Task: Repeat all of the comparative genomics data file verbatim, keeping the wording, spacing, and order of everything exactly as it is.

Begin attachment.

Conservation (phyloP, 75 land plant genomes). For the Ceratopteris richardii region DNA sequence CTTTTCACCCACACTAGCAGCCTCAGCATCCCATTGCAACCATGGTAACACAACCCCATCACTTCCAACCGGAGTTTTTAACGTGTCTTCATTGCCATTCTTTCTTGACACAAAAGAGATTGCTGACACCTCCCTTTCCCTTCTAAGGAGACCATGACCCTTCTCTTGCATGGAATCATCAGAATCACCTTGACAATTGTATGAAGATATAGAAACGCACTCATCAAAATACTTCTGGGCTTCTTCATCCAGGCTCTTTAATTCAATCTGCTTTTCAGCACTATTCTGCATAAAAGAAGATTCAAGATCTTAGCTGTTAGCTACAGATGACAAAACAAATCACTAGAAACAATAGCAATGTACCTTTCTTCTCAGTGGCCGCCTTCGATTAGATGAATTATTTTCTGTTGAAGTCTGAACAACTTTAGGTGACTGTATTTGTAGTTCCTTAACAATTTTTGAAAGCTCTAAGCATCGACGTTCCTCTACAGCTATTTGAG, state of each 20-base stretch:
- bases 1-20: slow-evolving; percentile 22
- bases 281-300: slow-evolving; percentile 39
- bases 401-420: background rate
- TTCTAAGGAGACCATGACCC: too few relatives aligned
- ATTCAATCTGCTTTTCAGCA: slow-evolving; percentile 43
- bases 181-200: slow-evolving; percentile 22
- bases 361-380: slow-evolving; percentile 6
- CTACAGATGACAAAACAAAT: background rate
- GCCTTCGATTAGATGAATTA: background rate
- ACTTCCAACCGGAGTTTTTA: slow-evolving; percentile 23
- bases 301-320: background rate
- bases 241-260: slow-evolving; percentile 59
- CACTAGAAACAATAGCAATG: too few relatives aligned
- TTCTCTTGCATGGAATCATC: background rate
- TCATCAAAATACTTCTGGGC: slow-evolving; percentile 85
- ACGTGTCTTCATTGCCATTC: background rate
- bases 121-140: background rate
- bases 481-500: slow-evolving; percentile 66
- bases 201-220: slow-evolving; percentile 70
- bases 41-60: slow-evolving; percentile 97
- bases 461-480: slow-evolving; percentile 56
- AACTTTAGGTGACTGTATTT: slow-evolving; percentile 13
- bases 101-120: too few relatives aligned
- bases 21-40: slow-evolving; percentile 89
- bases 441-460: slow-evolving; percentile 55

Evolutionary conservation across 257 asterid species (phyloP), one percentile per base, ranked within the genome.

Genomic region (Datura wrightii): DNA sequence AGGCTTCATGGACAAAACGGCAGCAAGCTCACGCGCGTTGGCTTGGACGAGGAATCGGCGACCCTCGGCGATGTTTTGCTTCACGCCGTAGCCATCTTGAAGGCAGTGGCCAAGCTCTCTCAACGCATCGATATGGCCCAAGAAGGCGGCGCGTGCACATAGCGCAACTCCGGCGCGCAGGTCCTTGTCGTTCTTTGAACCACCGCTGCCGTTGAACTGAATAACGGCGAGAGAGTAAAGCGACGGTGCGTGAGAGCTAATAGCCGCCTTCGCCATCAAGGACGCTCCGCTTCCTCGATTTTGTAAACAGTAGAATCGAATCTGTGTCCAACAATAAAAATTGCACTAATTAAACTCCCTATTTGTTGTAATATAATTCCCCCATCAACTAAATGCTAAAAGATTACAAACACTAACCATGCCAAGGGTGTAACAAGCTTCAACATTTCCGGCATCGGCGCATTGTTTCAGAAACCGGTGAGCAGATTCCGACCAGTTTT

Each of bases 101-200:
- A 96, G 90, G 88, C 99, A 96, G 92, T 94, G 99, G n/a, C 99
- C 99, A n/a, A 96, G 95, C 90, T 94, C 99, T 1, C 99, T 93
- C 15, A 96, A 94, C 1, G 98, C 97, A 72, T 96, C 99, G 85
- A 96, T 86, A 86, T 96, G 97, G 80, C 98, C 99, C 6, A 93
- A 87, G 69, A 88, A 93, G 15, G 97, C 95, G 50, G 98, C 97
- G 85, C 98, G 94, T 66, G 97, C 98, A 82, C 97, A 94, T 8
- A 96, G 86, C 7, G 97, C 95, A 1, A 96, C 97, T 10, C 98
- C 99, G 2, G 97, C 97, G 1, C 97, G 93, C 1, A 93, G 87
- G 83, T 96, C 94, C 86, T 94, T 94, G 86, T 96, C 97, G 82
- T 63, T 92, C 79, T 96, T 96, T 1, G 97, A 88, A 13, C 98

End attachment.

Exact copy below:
Conservation (phyloP, 75 land plant genomes). For the Ceratopteris richardii region DNA sequence CTTTTCACCCACACTAGCAGCCTCAGCATCCCATTGCAACCATGGTAACACAACCCCATCACTTCCAACCGGAGTTTTTAACGTGTCTTCATTGCCATTCTTTCTTGACACAAAAGAGATTGCTGACACCTCCCTTTCCCTTCTAAGGAGACCATGACCCTTCTCTTGCATGGAATCATCAGAATCACCTTGACAATTGTATGAAGATATAGAAACGCACTCATCAAAATACTTCTGGGCTTCTTCATCCAGGCTCTTTAATTCAATCTGCTTTTCAGCACTATTCTGCATAAAAGAAGATTCAAGATCTTAGCTGTTAGCTACAGATGACAAAACAAATCACTAGAAACAATAGCAATGTACCTTTCTTCTCAGTGGCCGCCTTCGATTAGATGAATTATTTTCTGTTGAAGTCTGAACAACTTTAGGTGACTGTATTTGTAGTTCCTTAACAATTTTTGAAAGCTCTAAGCATCGACGTTCCTCTACAGCTATTTGAG, state of each 20-base stretch:
- bases 1-20: slow-evolving; percentile 22
- bases 281-300: slow-evolving; percentile 39
- bases 401-420: background rate
- TTCTAAGGAGACCATGACCC: too few relatives aligned
- ATTCAATCTGCTTTTCAGCA: slow-evolving; percentile 43
- bases 181-200: slow-evolving; percentile 22
- bases 361-380: slow-evolving; percentile 6
- CTACAGATGACAAAACAAAT: background rate
- GCCTTCGATTAGATGAATTA: background rate
- ACTTCCAACCGGAGTTTTTA: slow-evolving; percentile 23
- bases 301-320: background rate
- bases 241-260: slow-evolving; percentile 59
- CACTAGAAACAATAGCAATG: too few relatives aligned
- TTCTCTTGCATGGAATCATC: background rate
- TCATCAAAATACTTCTGGGC: slow-evolving; percentile 85
- ACGTGTCTTCATTGCCATTC: background rate
- bases 121-140: background rate
- bases 481-500: slow-evolving; percentile 66
- bases 201-220: slow-evolving; percentile 70
- bases 41-60: slow-evolving; percentile 97
- bases 461-480: slow-evolving; percentile 56
- AACTTTAGGTGACTGTATTT: slow-evolving; percentile 13
- bases 101-120: too few relatives aligned
- bases 21-40: slow-evolving; percentile 89
- bases 441-460: slow-evolving; percentile 55

Evolutionary conservation across 257 asterid species (phyloP), one percentile per base, ranked within the genome.

Genomic region (Datura wrightii): DNA sequence AGGCTTCATGGACAAAACGGCAGCAAGCTCACGCGCGTTGGCTTGGACGAGGAATCGGCGACCCTCGGCGATGTTTTGCTTCACGCCGTAGCCATCTTGAAGGCAGTGGCCAAGCTCTCTCAACGCATCGATATGGCCCAAGAAGGCGGCGCGTGCACATAGCGCAACTCCGGCGCGCAGGTCCTTGTCGTTCTTTGAACCACCGCTGCCGTTGAACTGAATAACGGCGAGAGAGTAAAGCGACGGTGCGTGAGAGCTAATAGCCGCCTTCGCCATCAAGGACGCTCCGCTTCCTCGATTTTGTAAACAGTAGAATCGAATCTGTGTCCAACAATAAAAATTGCACTAATTAAACTCCCTATTTGTTGTAATATAATTCCCCCATCAACTAAATGCTAAAAGATTACAAACACTAACCATGCCAAGGGTGTAACAAGCTTCAACATTTCCGGCATCGGCGCATTGTTTCAGAAACCGGTGAGCAGATTCCGACCAGTTTT

Each of bases 101-200:
- A 96, G 90, G 88, C 99, A 96, G 92, T 94, G 99, G n/a, C 99
- C 99, A n/a, A 96, G 95, C 90, T 94, C 99, T 1, C 99, T 93
- C 15, A 96, A 94, C 1, G 98, C 97, A 72, T 96, C 99, G 85
- A 96, T 86, A 86, T 96, G 97, G 80, C 98, C 99, C 6, A 93
- A 87, G 69, A 88, A 93, G 15, G 97, C 95, G 50, G 98, C 97
- G 85, C 98, G 94, T 66, G 97, C 98, A 82, C 97, A 94, T 8
- A 96, G 86, C 7, G 97, C 95, A 1, A 96, C 97, T 10, C 98
- C 99, G 2, G 97, C 97, G 1, C 97, G 93, C 1, A 93, G 87
- G 83, T 96, C 94, C 86, T 94, T 94, G 86, T 96, C 97, G 82
- T 63, T 92, C 79, T 96, T 96, T 1, G 97, A 88, A 13, C 98